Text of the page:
“I want my Pop-Tarts!” lamented junior Hadiya Trowell at Alonzo and Tracy Mourning High in North Miami as she finished a lunch of brown rice, beef strips and mixed vegetables.
The Mourning vending machines used to be filled with Pop-Tarts and such. Now they’re all fresh food — tuna-salad sandwiches and parfait yogurts.
When a Herald reporter and photographer visited Mourning High, kids were in a rush to get their food and eat it during the 30-minute lunch break. For fruits and vegetables, students could pick from whole apples, a box of celery and carrot sticks, hot mixed vegetables, packaged apple slices, strawberry yogurt and several kinds of juices.
Eating patterns varied widely. At one freshmen table, Aubyn Roche had cleaned her plastic plate, including vegetables, while across from her Ariana Aviles hadn’t touched her vegetables. “I don’t like them,” she said flatly.
Roshawn Janvier, a freshman, had chosen a package of apple slices, which remained unopened on his plate after he had finished the rest of the meal. When a reporter asked him if he was going to eat the slices, he said, “Yes!” His buddy Kenneth Gratereaux snorted. “No he’s not.” Later, as Janvier left the cafeteria, he said he’d eaten “a little” of the apple slices.
At the end of the first lunch shift, the Mourning waste bins contained some vegetables and rice among the plastic dishes, but not a lot.
Rebecca Landesman, a Mourning student journalist, emailed: “From what I see people who buy school lunch will eat the main part of the meal like the chicken or tacos or rice, but they won’t eat the fruit and vegetables, which doesn’t look as appealing.”
But as the school year has gone on, she wrote, “I don’t really hear people complaining about it too much anymore ….When lunch is over there are dozens of trays left on the tables that have some part of the meal that was left uneaten. Cookies are 50 cents each and they’re probably the most purchased food the cafeteria sells.”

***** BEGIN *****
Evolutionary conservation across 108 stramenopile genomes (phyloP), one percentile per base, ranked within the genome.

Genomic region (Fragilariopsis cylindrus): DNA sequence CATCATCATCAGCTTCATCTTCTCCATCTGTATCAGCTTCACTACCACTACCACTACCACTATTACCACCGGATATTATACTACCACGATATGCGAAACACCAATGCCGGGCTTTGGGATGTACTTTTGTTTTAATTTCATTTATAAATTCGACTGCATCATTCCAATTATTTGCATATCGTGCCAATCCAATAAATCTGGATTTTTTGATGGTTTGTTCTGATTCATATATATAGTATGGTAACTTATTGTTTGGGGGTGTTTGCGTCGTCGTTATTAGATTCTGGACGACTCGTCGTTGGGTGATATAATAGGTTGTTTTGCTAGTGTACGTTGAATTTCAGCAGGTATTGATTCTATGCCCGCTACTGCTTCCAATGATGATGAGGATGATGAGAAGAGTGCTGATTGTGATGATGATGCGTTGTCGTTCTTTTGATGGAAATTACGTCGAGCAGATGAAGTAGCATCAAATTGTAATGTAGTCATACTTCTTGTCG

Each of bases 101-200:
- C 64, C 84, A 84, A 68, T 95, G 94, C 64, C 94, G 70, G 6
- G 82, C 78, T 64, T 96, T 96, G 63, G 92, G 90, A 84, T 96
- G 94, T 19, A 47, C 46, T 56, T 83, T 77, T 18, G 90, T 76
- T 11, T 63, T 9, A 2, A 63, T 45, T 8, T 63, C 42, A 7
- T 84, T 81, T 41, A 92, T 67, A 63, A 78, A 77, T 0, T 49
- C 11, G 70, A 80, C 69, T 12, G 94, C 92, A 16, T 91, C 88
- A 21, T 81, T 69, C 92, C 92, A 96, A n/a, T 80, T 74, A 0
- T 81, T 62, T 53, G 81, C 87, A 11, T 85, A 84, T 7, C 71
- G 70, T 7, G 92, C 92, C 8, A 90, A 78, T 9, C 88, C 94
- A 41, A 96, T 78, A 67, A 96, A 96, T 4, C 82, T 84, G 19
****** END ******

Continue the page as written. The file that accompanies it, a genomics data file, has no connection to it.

Teaching nutrition in schools can be a tricky matter. Sturm, the RAND obesity expert, warned that schools can send mixed messages if, for example, they’re “using candy or cookies for reward and running for punishment.”
He notes that healthier foods alone won’t produce thinner kids. Giving kids better nutritional options is a good step, he said, but “don’t expect that this magically prevents obesity.”
South Florida schools appear to understand that. Miami-Dade has several innovative programs encouraging exercise, even for high school students who don’t take regular physical education classes. There’s also a program with Miami-Dade Parks and Recreation, promoting after-school exercise programs with healthy snacks — an alternative to flopping on the couch at home and snacking on junk foods while watching TV.
While everyone endorses exercise, the value of salad bars remains hotly debated.
Broward schools haven’t used salad bars for the past few years because “it’s tough to control contamination,” said Moppert, the nutrition manager. “And we had a lot of waste.” Broward now serves salads in clear plastic containers. In Miami-Dade, salad bars are permitted in schools, when there are enough staff members to control the area. said Parham.
This year, Publix and Produce for Kids, a nonprofit group, have donated 17 salad bars to Miami-Dade schools, including Sunset Park Elementary, where the kids point to the items they want behind a sneeze screen and a cafeteria worker spoons the desired items into a bowl.
At the beginning of the school year, “we had hardly any kids” using the salad bar, said Principal Sara Martin. Then she staged a “tasting day” in which each student was given six little paper cups to sample vegetables and fruits they had never tried before. “They tried it and loved it.” And they liked that they could control which items went into the salad. About 250 of the school’s 650 students now regularly use the salad bar, Martin said.
“If you start with kindergartners and first graders,” said Rarback, the UM nutritionist, “then they’re going to be more familiar with fruits and vegetables by the time they’re in 11th and 12th grades. I think this process is going to evolve over time.”